And then there were the e-Bikes…

These two-wheeled mobility solutions can easily be looked at as the gateway drug to motorcycling. What’s more interesting is the customers being targeted for e-bikes are typically non-motorcyclists. Obviously there is some crossover, but if e-bike customers are primarily non-riders, that’s a large potential customer base to possibly move up into motorcycling. E-bikes come in all shapes and sizes these days. Some fall closer to the small electric motorcycle category while others are intently directed at the bicycle market. AIMExpo had its fair share of both. Here’s a sampling of what was found silently scooting around the Columbus Convention Hall.


The concept for UBCO bikes was a 2-wheel drive electric, lightweight, utility vehicle. The production vehicle seen above is the culmination of five years of hard work and determination. The company was founded in New Zealand and has since been focusing on worldwide distribution following increased demand. The UBCO 2×2 (pictured above) is a two-wheel drive electric vehicle with front and rear 1 kW hub-drive motors powered by a 48Ah, 50V battery that sits in the middle of the frame and can easily be pulled out for hot swapping (if you have $1,999 for an extra battery) or ease of charging. Components such as suspension and hydraulic disc brakes are more bike than moto, but they’ll likely get the job done just fine. The machine weighs in just around 144 pounds. Governed top speed is 30 mph and UBCO claims a 75-mile range per charge. The 2×2 has an MSRP of $6,999 and is available at 43 dealers sprinkled throughout the US.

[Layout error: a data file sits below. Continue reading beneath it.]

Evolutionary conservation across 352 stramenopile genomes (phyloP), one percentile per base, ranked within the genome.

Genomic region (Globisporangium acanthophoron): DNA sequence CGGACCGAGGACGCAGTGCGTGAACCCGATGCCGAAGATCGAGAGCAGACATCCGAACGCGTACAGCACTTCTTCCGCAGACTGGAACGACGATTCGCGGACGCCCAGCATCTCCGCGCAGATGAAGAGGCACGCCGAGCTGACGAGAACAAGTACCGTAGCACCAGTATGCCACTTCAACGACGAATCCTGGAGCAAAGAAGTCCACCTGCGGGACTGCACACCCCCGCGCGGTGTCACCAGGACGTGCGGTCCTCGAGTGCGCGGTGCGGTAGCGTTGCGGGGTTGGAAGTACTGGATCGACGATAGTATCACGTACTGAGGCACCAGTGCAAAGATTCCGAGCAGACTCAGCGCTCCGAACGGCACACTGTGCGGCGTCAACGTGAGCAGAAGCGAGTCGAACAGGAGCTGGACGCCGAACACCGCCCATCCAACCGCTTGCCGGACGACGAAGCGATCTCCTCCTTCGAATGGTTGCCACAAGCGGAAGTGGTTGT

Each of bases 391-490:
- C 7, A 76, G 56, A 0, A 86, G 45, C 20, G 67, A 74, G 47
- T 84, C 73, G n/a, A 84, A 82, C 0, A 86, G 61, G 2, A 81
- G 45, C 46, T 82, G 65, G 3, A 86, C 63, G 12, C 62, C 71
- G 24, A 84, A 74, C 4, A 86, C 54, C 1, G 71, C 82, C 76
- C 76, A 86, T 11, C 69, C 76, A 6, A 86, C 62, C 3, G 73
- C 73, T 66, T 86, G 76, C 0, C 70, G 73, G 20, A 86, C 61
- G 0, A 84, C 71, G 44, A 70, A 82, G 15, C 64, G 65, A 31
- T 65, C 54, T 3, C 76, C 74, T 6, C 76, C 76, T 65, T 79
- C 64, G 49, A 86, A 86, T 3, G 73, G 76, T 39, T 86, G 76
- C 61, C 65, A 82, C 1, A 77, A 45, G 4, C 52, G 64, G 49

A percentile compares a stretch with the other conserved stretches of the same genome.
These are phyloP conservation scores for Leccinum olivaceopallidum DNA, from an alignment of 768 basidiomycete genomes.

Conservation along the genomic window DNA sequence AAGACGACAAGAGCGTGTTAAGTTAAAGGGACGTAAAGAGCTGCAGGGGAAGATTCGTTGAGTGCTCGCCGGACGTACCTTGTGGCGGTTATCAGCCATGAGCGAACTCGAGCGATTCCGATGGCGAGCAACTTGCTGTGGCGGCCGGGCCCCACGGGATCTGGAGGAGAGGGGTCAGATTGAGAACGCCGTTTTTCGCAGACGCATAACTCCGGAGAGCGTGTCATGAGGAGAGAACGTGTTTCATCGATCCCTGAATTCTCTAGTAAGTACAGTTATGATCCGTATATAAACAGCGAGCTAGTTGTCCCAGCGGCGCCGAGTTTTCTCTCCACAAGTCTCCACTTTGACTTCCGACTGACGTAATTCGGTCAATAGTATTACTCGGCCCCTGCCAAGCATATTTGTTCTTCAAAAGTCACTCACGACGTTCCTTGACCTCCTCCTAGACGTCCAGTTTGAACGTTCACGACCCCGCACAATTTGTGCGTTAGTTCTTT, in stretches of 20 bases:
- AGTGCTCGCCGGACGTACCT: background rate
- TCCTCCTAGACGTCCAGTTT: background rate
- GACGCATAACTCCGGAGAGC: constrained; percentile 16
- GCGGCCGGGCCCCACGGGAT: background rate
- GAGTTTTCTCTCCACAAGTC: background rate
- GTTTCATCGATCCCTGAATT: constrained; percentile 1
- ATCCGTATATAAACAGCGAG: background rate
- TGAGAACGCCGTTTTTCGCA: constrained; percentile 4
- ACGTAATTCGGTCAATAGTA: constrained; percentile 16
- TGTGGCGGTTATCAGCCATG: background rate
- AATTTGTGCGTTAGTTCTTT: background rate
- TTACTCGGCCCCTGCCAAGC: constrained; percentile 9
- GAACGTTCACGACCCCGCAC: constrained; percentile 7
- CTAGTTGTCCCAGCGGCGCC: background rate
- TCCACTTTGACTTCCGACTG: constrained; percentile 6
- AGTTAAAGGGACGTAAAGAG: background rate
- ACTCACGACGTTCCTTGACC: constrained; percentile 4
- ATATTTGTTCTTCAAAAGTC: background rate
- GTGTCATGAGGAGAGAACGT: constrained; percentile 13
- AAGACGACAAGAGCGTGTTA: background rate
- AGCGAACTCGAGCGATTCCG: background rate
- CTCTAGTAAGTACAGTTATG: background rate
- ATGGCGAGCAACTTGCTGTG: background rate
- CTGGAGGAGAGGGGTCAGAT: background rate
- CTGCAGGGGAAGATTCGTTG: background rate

UBCO also displayed its FRX1 prototype which has pedal assist with a top speed of 50 mph. The mountain bike-style electric has 200 millimeters of travel front and rear with a range of 62 miles. The 115-pound FRX1 is expected to be available for purchase June 2020 for $8,999. Pre-order is currently available at


iGo caught my attention at AIMExpo due to the expansive product line. The company, headquartered in Quebec, has been around since 2006 and has since become one of the largest sellers of e-bikes in Canada. The company’s product range covers everything from commuter and folding bikes to fat tire off-road cycles, and now, high-end road race bikes. Front and center the new Carbon CGV looks that part of a premium road bike while housing a 36V 5.6Ah in-frame lithium battery delivering 200Wh of power with a 62-mile range. The entire package weighs only 27.8 pounds and costs $6,950 (CAD). A model like the HP Carbon Fatbike, pictured on the right, use a 36V 14Ah lithium battery capable of 504Wh of power costing $5,499 (USD). The Elite, not pictured, is more a commuter-friendly ride complete with front and rear racks, fenders, and a step-through design. A 48V 13Ah semi-in-frame lithium battery provides a 37-mile range with a 20 mph top speed and costs only $1,999. Check them out at